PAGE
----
7221 forum posts
It's a good question! Although OK to operate the half-nut lever when the machine's running, the same can't be assumed of the gearbox, if it has one.
My WM280 has the usual collection of change gears on a banjo plus a built-in 3-speed gear box, with reverse and so forth. The gear box is crude, and although it can be changed in motion, it's not a good idea. On mine it's sometimes necessary to feel for alignment by turning the spindle to and fro gently by hand. Other lathes have an elaborate gearbox able to produce many different thread pitches. I believe most of these are also meant to be stopped before changing gear, and only the most expensive lathes are happy to change gear at any speed.
Gearboxes are funny things. Gears can be changed at high-speed provided the teeth happen to mesh at just the right time, mostly luck and maybe there's a knack to it. Unfortunately gears are likely to be damaged every time spinning teeth don't quite mesh properly, and the ill-effects can range from gradually increasing wear due to mild near-misses to a tooth removing, key shearing, axle bending crash. Lathe gearboxes are simpler than car gearboxes. The latter are specifically engineered to match gear wheel speeds before attempting to mesh. Even so I occasionally crunch mine. Blush.
|Howard Lewis||12/06/2021 15:01:27|
|4859 forum posts|
in a nutshell, the previous advice is NOT to disengage any of the changewheels.
The Half Nuts can be disengaged, to back out the tool, return the Saddle, and re-engage according to the indication shown by the Thread Indicator Dial. This will differ according to the pitch of the thread that you are cutting.
Check the Operator Manual!
As already said, if cutting a Metric thread on a lathe with an Imperial Leadscrew, or vice versa, keep the Half Nuts engaged, back out the tool, and reverse the Lathe to take the Saddle well clear of the work. This will ensure that any backlash between Half Nuts and Leadscrew is out, before the cut restarts.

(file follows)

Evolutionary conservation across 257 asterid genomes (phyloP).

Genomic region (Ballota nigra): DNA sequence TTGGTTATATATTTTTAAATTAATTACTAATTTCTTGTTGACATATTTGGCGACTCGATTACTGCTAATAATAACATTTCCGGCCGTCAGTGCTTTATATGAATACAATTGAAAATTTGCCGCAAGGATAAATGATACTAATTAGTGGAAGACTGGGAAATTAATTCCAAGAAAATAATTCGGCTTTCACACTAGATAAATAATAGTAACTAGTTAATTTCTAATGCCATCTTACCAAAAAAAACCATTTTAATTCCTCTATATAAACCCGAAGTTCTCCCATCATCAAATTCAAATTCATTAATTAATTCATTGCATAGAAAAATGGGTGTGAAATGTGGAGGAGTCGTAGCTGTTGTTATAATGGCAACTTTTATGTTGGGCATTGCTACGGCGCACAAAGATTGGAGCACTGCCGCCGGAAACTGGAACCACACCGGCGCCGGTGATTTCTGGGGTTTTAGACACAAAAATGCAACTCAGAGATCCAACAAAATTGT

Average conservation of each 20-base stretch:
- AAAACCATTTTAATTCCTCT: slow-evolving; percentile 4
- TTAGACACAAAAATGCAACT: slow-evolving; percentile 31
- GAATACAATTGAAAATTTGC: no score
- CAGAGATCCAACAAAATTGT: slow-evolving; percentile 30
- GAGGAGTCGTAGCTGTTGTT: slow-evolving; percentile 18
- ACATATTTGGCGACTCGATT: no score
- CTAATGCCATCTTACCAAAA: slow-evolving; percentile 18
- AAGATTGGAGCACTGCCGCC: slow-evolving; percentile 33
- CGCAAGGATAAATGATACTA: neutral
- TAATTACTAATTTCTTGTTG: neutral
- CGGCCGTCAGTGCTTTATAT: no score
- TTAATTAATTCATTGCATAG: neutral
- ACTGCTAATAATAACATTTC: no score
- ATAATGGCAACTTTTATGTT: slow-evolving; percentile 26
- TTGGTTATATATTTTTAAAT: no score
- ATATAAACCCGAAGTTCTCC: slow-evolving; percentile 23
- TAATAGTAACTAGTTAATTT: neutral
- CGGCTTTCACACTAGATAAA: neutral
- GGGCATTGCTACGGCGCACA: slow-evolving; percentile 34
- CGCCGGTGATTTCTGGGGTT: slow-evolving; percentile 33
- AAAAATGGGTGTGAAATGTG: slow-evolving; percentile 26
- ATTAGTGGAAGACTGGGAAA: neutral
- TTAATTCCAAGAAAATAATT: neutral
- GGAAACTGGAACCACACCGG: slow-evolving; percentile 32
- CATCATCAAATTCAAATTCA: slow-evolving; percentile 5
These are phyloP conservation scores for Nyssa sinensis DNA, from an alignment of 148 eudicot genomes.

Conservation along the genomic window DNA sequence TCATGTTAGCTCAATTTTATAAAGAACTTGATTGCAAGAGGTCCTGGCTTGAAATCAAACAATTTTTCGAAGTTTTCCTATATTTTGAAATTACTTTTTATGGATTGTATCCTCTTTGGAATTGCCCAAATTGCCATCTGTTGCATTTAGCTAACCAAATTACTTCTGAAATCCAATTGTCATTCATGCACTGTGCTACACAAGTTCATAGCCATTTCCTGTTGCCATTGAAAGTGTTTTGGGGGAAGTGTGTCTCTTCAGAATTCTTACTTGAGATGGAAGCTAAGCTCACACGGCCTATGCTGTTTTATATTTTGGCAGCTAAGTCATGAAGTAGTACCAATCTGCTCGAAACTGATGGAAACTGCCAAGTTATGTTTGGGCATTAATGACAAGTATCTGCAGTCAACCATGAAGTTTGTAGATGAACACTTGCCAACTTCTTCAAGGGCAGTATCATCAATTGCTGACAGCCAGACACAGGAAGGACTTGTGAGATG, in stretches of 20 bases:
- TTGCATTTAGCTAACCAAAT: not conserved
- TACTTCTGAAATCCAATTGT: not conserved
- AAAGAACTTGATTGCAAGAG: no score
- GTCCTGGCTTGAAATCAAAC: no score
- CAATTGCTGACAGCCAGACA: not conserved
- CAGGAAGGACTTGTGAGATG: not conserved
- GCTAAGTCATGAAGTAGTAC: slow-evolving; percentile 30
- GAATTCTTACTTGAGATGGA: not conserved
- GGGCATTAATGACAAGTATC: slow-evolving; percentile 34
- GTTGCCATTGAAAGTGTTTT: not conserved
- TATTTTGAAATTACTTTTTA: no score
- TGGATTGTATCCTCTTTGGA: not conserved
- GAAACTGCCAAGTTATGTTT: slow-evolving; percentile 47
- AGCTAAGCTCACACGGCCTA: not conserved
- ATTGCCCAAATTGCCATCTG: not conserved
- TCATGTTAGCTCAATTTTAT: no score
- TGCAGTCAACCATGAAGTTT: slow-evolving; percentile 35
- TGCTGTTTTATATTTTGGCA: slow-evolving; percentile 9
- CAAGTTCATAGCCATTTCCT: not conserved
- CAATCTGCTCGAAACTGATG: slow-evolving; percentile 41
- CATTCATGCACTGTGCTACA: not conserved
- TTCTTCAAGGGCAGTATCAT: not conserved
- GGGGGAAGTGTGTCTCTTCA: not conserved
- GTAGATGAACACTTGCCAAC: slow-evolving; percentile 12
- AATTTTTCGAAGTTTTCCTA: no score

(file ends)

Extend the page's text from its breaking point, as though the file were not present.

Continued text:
Do NOT use the Tumbler Reverse for this!
|andrew lyner||12/06/2021 18:23:30|
|218 forum posts|
Gears themselves are very susceptible to damage by trying to engage them when moving relatively. Most car and m/c gear boxes are 'constant mesh' type, in which each pair of gears are constantly in mesh and a gear is 'selected' by sliding and using 'dogs' which lock together on a shaft and do not roll together as as the actual gears do. Dogs are very tough and will take all sorts of abuse - clutchless changing up or down used to be easy peezy. A chipped dog is no disaster. The plastic gears on cheaper lathes would never stand up to graunching at speed.
Let's face it, do you save a great deal of time by taking that short cut? It's not like trying to beat the next guy at traffic lights, is it?
|old mart||12/06/2021 20:05:06|
|3062 forum posts|
Most lathes should be stopped before changing any gears to prevent crashing, grinding and damaging the gearing. The exception is the leadscrew nut. The leadscrew nut is intended to be engaged and disengaged while the machine is running as it is impractical to keep stopping before using it. This does cause wear to the nut in particular, but it is unavoidable.